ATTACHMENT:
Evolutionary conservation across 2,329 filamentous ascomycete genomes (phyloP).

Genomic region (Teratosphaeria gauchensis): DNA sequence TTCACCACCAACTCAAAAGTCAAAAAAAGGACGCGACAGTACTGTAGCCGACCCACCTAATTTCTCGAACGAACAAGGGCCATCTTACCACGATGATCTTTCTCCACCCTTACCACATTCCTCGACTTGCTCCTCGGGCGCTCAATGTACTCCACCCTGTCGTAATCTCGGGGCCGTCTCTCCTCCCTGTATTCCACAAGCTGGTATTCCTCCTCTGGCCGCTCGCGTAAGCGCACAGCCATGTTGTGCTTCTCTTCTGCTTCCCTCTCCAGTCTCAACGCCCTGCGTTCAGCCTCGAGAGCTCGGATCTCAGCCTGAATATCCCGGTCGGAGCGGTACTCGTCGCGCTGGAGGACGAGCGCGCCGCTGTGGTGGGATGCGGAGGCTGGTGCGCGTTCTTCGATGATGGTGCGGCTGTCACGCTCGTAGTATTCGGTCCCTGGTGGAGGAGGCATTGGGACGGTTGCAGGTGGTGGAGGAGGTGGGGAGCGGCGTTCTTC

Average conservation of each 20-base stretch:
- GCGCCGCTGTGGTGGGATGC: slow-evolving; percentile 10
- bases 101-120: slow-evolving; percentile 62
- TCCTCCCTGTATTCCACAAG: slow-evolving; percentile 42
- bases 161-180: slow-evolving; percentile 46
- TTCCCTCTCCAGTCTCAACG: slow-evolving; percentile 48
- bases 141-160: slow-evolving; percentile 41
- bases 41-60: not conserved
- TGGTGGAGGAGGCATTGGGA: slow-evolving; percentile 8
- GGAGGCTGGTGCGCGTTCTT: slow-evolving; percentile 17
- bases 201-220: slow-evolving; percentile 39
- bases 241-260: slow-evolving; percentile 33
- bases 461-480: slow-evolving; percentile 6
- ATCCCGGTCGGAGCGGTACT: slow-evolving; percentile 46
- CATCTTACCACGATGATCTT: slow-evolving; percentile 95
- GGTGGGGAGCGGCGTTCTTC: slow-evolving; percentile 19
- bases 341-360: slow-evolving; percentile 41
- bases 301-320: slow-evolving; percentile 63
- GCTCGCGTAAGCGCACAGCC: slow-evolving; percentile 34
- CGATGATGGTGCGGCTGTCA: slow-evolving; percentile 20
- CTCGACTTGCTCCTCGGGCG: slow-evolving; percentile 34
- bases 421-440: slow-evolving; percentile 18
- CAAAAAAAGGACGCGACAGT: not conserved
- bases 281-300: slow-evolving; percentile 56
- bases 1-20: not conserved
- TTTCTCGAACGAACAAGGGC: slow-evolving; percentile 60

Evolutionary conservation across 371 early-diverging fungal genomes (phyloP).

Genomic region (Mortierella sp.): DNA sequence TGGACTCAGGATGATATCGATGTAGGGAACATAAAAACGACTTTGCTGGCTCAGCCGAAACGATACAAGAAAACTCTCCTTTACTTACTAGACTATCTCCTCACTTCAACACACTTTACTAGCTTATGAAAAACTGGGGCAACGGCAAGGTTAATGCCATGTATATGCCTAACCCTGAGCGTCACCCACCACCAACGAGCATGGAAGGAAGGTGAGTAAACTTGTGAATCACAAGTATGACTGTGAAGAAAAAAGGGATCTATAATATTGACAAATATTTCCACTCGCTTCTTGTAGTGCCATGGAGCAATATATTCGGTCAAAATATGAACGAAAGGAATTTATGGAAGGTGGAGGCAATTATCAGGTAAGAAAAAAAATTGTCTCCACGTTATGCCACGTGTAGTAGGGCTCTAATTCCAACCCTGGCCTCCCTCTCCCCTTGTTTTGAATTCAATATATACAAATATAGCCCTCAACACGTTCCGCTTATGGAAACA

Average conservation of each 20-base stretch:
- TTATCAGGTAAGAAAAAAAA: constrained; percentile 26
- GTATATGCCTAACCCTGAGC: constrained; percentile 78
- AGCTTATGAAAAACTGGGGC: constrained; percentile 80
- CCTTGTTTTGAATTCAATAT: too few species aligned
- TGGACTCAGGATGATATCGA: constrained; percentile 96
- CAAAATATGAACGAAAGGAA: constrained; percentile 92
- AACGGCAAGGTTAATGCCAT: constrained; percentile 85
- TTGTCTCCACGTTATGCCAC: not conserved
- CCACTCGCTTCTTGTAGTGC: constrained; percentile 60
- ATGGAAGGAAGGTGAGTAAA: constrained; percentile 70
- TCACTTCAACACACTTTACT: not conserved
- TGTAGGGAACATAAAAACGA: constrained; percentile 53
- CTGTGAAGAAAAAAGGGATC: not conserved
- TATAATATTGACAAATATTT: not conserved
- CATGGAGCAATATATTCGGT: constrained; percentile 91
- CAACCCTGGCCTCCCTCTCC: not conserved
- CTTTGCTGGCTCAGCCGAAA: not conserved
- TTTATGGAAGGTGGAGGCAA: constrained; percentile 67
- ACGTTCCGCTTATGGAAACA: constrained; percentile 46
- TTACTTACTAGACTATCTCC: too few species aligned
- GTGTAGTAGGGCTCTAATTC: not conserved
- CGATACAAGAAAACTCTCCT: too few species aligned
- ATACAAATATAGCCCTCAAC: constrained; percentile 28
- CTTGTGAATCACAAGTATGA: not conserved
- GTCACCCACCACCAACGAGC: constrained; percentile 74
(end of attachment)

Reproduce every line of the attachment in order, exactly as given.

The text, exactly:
Evolutionary conservation across 2,329 filamentous ascomycete genomes (phyloP).

Genomic region (Teratosphaeria gauchensis): DNA sequence TTCACCACCAACTCAAAAGTCAAAAAAAGGACGCGACAGTACTGTAGCCGACCCACCTAATTTCTCGAACGAACAAGGGCCATCTTACCACGATGATCTTTCTCCACCCTTACCACATTCCTCGACTTGCTCCTCGGGCGCTCAATGTACTCCACCCTGTCGTAATCTCGGGGCCGTCTCTCCTCCCTGTATTCCACAAGCTGGTATTCCTCCTCTGGCCGCTCGCGTAAGCGCACAGCCATGTTGTGCTTCTCTTCTGCTTCCCTCTCCAGTCTCAACGCCCTGCGTTCAGCCTCGAGAGCTCGGATCTCAGCCTGAATATCCCGGTCGGAGCGGTACTCGTCGCGCTGGAGGACGAGCGCGCCGCTGTGGTGGGATGCGGAGGCTGGTGCGCGTTCTTCGATGATGGTGCGGCTGTCACGCTCGTAGTATTCGGTCCCTGGTGGAGGAGGCATTGGGACGGTTGCAGGTGGTGGAGGAGGTGGGGAGCGGCGTTCTTC

Average conservation of each 20-base stretch:
- GCGCCGCTGTGGTGGGATGC: slow-evolving; percentile 10
- bases 101-120: slow-evolving; percentile 62
- TCCTCCCTGTATTCCACAAG: slow-evolving; percentile 42
- bases 161-180: slow-evolving; percentile 46
- TTCCCTCTCCAGTCTCAACG: slow-evolving; percentile 48
- bases 141-160: slow-evolving; percentile 41
- bases 41-60: not conserved
- TGGTGGAGGAGGCATTGGGA: slow-evolving; percentile 8
- GGAGGCTGGTGCGCGTTCTT: slow-evolving; percentile 17
- bases 201-220: slow-evolving; percentile 39
- bases 241-260: slow-evolving; percentile 33
- bases 461-480: slow-evolving; percentile 6
- ATCCCGGTCGGAGCGGTACT: slow-evolving; percentile 46
- CATCTTACCACGATGATCTT: slow-evolving; percentile 95
- GGTGGGGAGCGGCGTTCTTC: slow-evolving; percentile 19
- bases 341-360: slow-evolving; percentile 41
- bases 301-320: slow-evolving; percentile 63
- GCTCGCGTAAGCGCACAGCC: slow-evolving; percentile 34
- CGATGATGGTGCGGCTGTCA: slow-evolving; percentile 20
- CTCGACTTGCTCCTCGGGCG: slow-evolving; percentile 34
- bases 421-440: slow-evolving; percentile 18
- CAAAAAAAGGACGCGACAGT: not conserved
- bases 281-300: slow-evolving; percentile 56
- bases 1-20: not conserved
- TTTCTCGAACGAACAAGGGC: slow-evolving; percentile 60

Evolutionary conservation across 371 early-diverging fungal genomes (phyloP).

Genomic region (Mortierella sp.): DNA sequence TGGACTCAGGATGATATCGATGTAGGGAACATAAAAACGACTTTGCTGGCTCAGCCGAAACGATACAAGAAAACTCTCCTTTACTTACTAGACTATCTCCTCACTTCAACACACTTTACTAGCTTATGAAAAACTGGGGCAACGGCAAGGTTAATGCCATGTATATGCCTAACCCTGAGCGTCACCCACCACCAACGAGCATGGAAGGAAGGTGAGTAAACTTGTGAATCACAAGTATGACTGTGAAGAAAAAAGGGATCTATAATATTGACAAATATTTCCACTCGCTTCTTGTAGTGCCATGGAGCAATATATTCGGTCAAAATATGAACGAAAGGAATTTATGGAAGGTGGAGGCAATTATCAGGTAAGAAAAAAAATTGTCTCCACGTTATGCCACGTGTAGTAGGGCTCTAATTCCAACCCTGGCCTCCCTCTCCCCTTGTTTTGAATTCAATATATACAAATATAGCCCTCAACACGTTCCGCTTATGGAAACA

Average conservation of each 20-base stretch:
- TTATCAGGTAAGAAAAAAAA: constrained; percentile 26
- GTATATGCCTAACCCTGAGC: constrained; percentile 78
- AGCTTATGAAAAACTGGGGC: constrained; percentile 80
- CCTTGTTTTGAATTCAATAT: too few species aligned
- TGGACTCAGGATGATATCGA: constrained; percentile 96
- CAAAATATGAACGAAAGGAA: constrained; percentile 92
- AACGGCAAGGTTAATGCCAT: constrained; percentile 85
- TTGTCTCCACGTTATGCCAC: not conserved
- CCACTCGCTTCTTGTAGTGC: constrained; percentile 60
- ATGGAAGGAAGGTGAGTAAA: constrained; percentile 70
- TCACTTCAACACACTTTACT: not conserved
- TGTAGGGAACATAAAAACGA: constrained; percentile 53
- CTGTGAAGAAAAAAGGGATC: not conserved
- TATAATATTGACAAATATTT: not conserved
- CATGGAGCAATATATTCGGT: constrained; percentile 91
- CAACCCTGGCCTCCCTCTCC: not conserved
- CTTTGCTGGCTCAGCCGAAA: not conserved
- TTTATGGAAGGTGGAGGCAA: constrained; percentile 67
- ACGTTCCGCTTATGGAAACA: constrained; percentile 46
- TTACTTACTAGACTATCTCC: too few species aligned
- GTGTAGTAGGGCTCTAATTC: not conserved
- CGATACAAGAAAACTCTCCT: too few species aligned
- ATACAAATATAGCCCTCAAC: constrained; percentile 28
- CTTGTGAATCACAAGTATGA: not conserved
- GTCACCCACCACCAACGAGC: constrained; percentile 74